In the interest of full disclosure I will also tell you that I usually fry about six pieces of chicken; we eat maybe four of them for dinner, and then I eat the skin from whatever remains before I put the leftovers in Tupperware. Those last pieces of skin, eaten when I'm already full, tasting of pure calories, are heaven.

Tuesday, April 17, 2007

Lamb Chops

broiled, with brown rice, and greens sauteed with garlic.

Sunday, April 15, 2007


of potatoes, pork butt, turnip greens, chives, and thyme. Accompanied by garden turnips, and very tasty.

Mottled Green Socks

Done. Great bamboo/cotton yarn. I experimented with doing everything sort of quick and dirty, including a three-needle bind-off for the toes instead of true grafting. Seems to have worked out fine.

Queen Snapper

(whatever that is), grilled, with a salsa of parsley, dill, and lemon zest, along with brown rice and home-grown turnips. Delicious and very pretty.

Friday, April 13, 2007

House Finches

This is the second year that a pair of house finches has raised its brood in a nest above our front porch light; you can see Mom in the photo, though you can't quite see the clutch of hungry beaks just below her. Last summer she raised at least two batches of little ones.

Thursday, April 12, 2007

Egg Noodles

The full title is "Egg Papardelle with Bagna Cauda, Wilted Radicchio, and an Olive Oil-Fried Egg," and some of you will no doubt recognize it from this past Sunday's NYT magazine. In fact I made it from the cookbook from which the magazine took it, Nancy Silverton's A Twist of the Wrist. Did you ever eat at Campanile, in LA, when Silverton was still owner and chef? I did. As a result, the minute I read she had a new book out on 30-minute meals made from pantry ingredients, I zoomed Amazon-ward and made it mine. Silverton and I have slightly different ideas about what constitutes easy weekday cooking (lemon zest is pretty much where I usually draw the line) but we are as one on what constitutes a delicious meal. I could have eaten three bowls of this delectable dish, in which the lemon zest is totally worth the effort. To give Silverton her due, I glanced at the clock as I served the meal up and it came in at 40 minutes, not at all bad for something this screamingly good.

I followed her recipe exactly, but for using cheapo egg noodles, and substituting mustard greens (from our local CSA delivery) for the radicchio.

Green Darjeeling

Very nice. More stongly flavored than the Chinese teas I've been drinking, but lovely. The instructions say to brew it with boiling water (rather than the steaming water one usually uses for green tea) but that's crazy talk. I did it and, naturally, ended up with a bitter cup. Stick to steaming and everything is fine. Check it out here.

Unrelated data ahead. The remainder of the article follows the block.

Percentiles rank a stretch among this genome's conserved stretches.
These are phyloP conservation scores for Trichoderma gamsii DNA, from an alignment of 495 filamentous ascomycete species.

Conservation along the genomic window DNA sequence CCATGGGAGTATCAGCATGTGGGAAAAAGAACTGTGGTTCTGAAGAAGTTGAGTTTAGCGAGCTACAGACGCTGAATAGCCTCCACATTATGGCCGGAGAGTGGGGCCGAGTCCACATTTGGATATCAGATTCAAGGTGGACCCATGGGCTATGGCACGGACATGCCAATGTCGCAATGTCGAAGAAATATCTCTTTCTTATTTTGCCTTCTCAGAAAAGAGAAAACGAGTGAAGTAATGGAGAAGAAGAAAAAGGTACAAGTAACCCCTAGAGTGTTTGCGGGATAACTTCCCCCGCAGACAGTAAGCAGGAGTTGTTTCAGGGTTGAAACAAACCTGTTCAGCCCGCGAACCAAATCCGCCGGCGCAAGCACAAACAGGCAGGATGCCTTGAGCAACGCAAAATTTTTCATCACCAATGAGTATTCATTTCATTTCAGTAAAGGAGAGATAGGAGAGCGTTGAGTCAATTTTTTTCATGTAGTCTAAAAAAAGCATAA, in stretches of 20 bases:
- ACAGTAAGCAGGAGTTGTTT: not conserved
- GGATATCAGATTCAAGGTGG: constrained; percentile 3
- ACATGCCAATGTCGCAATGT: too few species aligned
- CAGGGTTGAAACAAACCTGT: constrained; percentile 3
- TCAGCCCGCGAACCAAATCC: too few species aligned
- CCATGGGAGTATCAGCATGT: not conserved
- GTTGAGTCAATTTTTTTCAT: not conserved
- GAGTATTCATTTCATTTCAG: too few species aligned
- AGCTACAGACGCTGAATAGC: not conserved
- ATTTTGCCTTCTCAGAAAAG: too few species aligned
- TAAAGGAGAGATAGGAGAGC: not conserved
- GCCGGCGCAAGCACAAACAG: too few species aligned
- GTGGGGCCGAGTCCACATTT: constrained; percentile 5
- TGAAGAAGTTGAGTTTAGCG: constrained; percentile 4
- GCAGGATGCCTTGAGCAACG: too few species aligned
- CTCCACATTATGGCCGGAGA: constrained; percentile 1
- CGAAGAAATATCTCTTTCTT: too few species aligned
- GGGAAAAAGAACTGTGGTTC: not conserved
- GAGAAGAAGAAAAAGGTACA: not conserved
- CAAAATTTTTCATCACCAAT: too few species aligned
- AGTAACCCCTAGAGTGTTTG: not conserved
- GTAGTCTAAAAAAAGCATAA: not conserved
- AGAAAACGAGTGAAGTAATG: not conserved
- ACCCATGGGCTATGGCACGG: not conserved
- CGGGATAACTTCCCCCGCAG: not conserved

Ostrich Filets

marinated in soy sauce, grilled on the grill pan, with brown rice and salad of mixed lettuce and arugula. I love me some ostrich.

Wednesday, April 11, 2007

Three Cups Fragrance

Meh. I can't make anything in particular of this tea. It has (I think) some plum flavor, which you'd think would be good. At any rate, I thought it would, though I certainly shouldn't have, since I have experience to the contrary. Years ago I was in Chinatown in SF with a friend who has actually spent considerable time in Taiwan and China. We passed a tea shop with lots of brewed samples out on a table and I said, spying one, "oooh! Plum tea! Yummy!" My friend said, "don't even try it; you're going to hate it." "Nonsense!" said I, right before gulping it down. Let me tell you, it was vile. It was unbelievably awful. How could a mere tea be that stupefyingly noxious? I don't know, but it was. Three Cups Fragrance is nowhere near that bad, but I've learned my lesson: plum is not a flavor you want in Chinese tea.

Tuesday, April 10, 2007

Turnip Harvest

Could our first harvest have been more beautiful? We ate every molecule of turnips and greens (as the centerpiece in a dinner of assorted leftovers that was, overall, pretty sublime.)

Sunday, April 8, 2007

Pork Butt III

I don't even know where to start. Pork butt continues to follow me; this morning my spouse announced that he wanted to spend the afternoon watching the Master's on a TV he rigged up in the backyard while slow-cooking a big piece of meat on the grill. My stepson points out that it was the most redneck afternoon ever passed in this household, not that any of us minded that. When the spouse further announced that the meat in question would be pork butt, I was outwardly supportive but inwardly aloof. Two butts in two months later, what did I really have left to learn about this meat?

What didn't I? The intense, crisp, deeply caramelized exterior, hiding the rosy pink halo of a properly smoked piece of meat; the toothsome, juicy lean meat with its untertone of mellow sweetness; the luscious fat, like the most delicate, yet mouth-filling, bacon you've ever tasted. I mean it: this meat was perfect. There is not one way it could have been better, and nothing that could have been simpler in the prepartion. A little salt rub to start, then four hours in a covered outdoor grill along with a wet log to smoke the place up.